The Clover Power Plant could be closing by 2025, according to Virginia Electric and Power Company’s 2020 Integrated Resource Plan submitted to the State Corporation Commission.

Listed in the IRP is a list of potential unit retirements with the local coal-fired power plant included.

But, Dominion Energy media relations manager Ray Daudani, warns that the IRP is a “forecast,” and not a “commitment.”

An IRP is “a document developed by an electric utility that provides a forecast of its load obligations and a plan to meet those obligations by supply side and demand side resources over the ensuing 15 years to promote reasonable prices, reliable service, energy independence and environmental responsibility,” according to Virginia Code.

It’s a document he said they update annually, and as time going on, regulations change and generations adjust, so could the IRP.

“The IRP does change yearly,” he added.

When constructing its IRP, they had several items to consider including the Virginia Clean Economy Act that was passed in April.

The Act, “establishes a schedule by which Dominion Energy Virginia and American Electric Power are required to retire electric generating units located in the Commonwealth that emit carbon as a by-product of combusting fuel to generate electricity and by which they are required to construct, acquire or enter into agreements to purchase generating capacity located in the Commonwealth using energy derived from sunlight or onshore wind.”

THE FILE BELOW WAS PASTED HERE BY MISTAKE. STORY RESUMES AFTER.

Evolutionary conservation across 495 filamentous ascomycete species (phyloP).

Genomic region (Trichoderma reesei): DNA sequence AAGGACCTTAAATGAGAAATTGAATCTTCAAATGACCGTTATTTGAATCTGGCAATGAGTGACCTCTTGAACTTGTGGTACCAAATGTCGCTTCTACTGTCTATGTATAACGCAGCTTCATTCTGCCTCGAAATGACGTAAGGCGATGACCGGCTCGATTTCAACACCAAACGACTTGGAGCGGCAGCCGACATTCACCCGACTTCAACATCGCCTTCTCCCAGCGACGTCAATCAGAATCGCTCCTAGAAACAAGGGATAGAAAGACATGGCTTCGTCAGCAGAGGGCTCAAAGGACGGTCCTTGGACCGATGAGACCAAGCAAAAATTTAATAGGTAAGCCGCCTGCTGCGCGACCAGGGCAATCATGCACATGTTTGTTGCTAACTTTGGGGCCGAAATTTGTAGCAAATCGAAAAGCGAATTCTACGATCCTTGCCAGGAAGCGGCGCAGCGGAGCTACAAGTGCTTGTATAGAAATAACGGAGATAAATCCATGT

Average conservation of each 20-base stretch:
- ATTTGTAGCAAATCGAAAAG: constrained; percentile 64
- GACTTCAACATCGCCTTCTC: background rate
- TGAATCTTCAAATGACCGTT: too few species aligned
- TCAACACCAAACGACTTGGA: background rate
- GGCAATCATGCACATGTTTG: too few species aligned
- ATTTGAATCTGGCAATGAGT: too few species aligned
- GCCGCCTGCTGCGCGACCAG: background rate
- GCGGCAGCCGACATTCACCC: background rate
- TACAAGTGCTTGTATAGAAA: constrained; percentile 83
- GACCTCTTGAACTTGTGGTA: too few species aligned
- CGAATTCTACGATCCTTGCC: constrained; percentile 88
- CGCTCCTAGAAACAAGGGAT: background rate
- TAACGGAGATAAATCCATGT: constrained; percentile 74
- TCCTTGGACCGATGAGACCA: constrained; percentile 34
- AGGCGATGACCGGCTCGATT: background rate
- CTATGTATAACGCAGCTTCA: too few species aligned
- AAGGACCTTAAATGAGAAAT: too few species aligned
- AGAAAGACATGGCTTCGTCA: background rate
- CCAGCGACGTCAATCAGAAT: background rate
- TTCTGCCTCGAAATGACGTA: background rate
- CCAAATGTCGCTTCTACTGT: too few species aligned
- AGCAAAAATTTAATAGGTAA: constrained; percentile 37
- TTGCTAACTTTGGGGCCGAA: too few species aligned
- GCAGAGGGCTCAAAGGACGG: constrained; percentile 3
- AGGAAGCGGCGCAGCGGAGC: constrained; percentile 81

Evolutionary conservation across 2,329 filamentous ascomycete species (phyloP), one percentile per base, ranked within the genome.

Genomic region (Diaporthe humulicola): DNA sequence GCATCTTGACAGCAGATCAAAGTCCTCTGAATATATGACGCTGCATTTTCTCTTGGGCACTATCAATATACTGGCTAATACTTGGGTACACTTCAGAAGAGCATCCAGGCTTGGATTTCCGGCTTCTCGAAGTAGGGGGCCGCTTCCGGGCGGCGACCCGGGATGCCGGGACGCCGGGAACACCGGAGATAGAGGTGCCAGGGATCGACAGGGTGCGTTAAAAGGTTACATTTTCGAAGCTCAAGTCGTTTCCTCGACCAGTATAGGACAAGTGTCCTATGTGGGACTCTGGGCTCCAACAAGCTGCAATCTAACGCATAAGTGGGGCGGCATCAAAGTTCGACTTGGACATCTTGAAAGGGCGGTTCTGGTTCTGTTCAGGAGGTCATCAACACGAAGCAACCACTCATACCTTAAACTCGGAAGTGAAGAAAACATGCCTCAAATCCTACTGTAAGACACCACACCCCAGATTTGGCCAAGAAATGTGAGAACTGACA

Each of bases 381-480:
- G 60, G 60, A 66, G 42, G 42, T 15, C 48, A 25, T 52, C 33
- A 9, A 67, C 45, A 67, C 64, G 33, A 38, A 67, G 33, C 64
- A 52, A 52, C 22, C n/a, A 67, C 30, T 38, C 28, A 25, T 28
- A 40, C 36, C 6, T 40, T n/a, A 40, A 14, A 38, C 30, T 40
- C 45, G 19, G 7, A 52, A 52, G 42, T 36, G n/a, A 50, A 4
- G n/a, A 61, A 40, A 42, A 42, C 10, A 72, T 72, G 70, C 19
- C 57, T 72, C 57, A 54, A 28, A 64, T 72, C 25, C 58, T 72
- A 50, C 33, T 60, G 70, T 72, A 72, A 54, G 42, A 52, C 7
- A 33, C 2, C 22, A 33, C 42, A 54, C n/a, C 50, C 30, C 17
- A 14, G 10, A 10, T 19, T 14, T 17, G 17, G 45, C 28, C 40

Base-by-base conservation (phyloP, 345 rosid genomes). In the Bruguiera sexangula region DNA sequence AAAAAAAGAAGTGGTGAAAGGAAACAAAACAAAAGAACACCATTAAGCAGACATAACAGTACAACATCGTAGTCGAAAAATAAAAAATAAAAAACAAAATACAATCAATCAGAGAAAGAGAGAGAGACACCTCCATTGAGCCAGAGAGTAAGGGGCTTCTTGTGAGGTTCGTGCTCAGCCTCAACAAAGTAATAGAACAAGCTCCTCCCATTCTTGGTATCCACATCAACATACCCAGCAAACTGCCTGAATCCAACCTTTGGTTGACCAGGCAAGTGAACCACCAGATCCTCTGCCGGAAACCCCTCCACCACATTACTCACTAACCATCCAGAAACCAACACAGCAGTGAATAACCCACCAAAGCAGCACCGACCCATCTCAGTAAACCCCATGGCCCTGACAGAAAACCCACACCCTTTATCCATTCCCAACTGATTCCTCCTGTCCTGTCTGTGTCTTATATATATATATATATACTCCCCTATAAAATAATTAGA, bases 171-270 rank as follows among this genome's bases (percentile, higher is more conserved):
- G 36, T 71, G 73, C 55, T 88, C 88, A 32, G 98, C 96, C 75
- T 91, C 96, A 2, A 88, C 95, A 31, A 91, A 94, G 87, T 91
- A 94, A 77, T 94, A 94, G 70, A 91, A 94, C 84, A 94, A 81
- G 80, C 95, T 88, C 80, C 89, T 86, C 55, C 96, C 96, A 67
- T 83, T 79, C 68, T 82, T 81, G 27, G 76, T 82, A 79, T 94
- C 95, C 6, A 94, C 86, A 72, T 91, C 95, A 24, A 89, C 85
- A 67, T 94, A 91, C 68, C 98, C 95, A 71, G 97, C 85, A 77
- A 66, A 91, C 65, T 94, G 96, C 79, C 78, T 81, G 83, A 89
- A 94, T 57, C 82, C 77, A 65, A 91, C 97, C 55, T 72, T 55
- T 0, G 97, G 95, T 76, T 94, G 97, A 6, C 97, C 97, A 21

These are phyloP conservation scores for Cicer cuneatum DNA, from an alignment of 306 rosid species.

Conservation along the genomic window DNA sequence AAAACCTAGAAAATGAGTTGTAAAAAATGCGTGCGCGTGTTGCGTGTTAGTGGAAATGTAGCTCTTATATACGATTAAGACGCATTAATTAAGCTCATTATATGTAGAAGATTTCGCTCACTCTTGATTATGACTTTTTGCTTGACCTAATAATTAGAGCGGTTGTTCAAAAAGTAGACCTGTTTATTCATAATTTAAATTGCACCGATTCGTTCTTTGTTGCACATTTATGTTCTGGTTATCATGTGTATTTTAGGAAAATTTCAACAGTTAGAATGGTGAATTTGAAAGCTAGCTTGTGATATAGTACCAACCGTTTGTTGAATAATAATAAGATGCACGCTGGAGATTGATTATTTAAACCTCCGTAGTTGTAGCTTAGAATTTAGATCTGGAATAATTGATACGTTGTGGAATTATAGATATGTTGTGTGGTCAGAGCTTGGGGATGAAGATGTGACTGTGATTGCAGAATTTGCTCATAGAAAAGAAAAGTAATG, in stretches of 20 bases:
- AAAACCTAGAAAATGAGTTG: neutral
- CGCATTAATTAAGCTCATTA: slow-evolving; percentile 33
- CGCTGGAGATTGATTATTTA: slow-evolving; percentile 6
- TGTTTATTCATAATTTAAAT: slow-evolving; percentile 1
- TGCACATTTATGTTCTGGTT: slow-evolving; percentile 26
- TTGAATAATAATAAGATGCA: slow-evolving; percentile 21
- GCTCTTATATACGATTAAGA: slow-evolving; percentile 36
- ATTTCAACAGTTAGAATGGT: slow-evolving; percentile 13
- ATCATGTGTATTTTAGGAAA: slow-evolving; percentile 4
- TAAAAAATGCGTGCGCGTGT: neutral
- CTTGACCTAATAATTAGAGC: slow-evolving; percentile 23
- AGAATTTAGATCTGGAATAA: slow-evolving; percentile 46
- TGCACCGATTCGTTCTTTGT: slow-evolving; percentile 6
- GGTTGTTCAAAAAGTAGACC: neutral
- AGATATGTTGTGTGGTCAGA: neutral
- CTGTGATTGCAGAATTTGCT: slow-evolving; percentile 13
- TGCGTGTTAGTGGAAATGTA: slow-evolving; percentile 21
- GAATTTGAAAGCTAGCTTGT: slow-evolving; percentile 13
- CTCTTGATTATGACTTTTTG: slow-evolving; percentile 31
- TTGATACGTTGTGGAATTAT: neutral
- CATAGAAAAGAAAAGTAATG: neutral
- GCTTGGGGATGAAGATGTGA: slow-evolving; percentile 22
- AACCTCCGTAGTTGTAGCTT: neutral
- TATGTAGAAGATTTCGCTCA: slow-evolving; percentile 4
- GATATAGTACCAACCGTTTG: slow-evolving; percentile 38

The measure replaces the existing voluntary renewable energy portfolio standard program (RPS Program) with a mandatory RPS Program.

Under the mandatory RPS Program, Dominion Energy Virginia and American Electric Power are required to produce their electricity from 100 % renewable sources by 2045 and 2050, respectively.

As they try to meet customer’s needs, Daudani said they looked at fuel mix for customers, cost implications, regulations and what would cause the lowest environmental impact on their quest for net zero carbon.

“We take all this into consideration while still keeping the lights on,” he added.

In 2019, Dominion Energy said the plant generates roughly 865 megawatts of electric power every year and employs 150 people with the majority living in the county.

Also in the plan are four alternative plans as part of its efforts “to preserve the environment.”

Plan A offers a “least-cost” plan that “estimates future generate expansion where there are no new constraints, including no new regulations or restrictions on CO2 emissions.”

However the IRP acknowledges that this plan “does not represent a realistic state of relevant loan ad regulation.”

Plan B includes significant development of solar, wind and energy storage resources and preserves “approximately 9,700 MW of natural gas-fired generation to address future system reliability, stability and energy independence issues.”

Plan C includes retiring all company-owned carbon-emitting generation in 2045, meaning close to zero CO2 emissions, and required solar energy.

Plan D is similar to Plan C, but significantly increases the need of solar resources.

As stated in this IRP, “this 2020 Plan focuses on presenting alternative plans that set the company on a trajectory to achieve these clean energy targets. Indeed, the company has already begun to transition its generation fleet, as well as its transmission and distribution systems, to achieve a cleaner future.”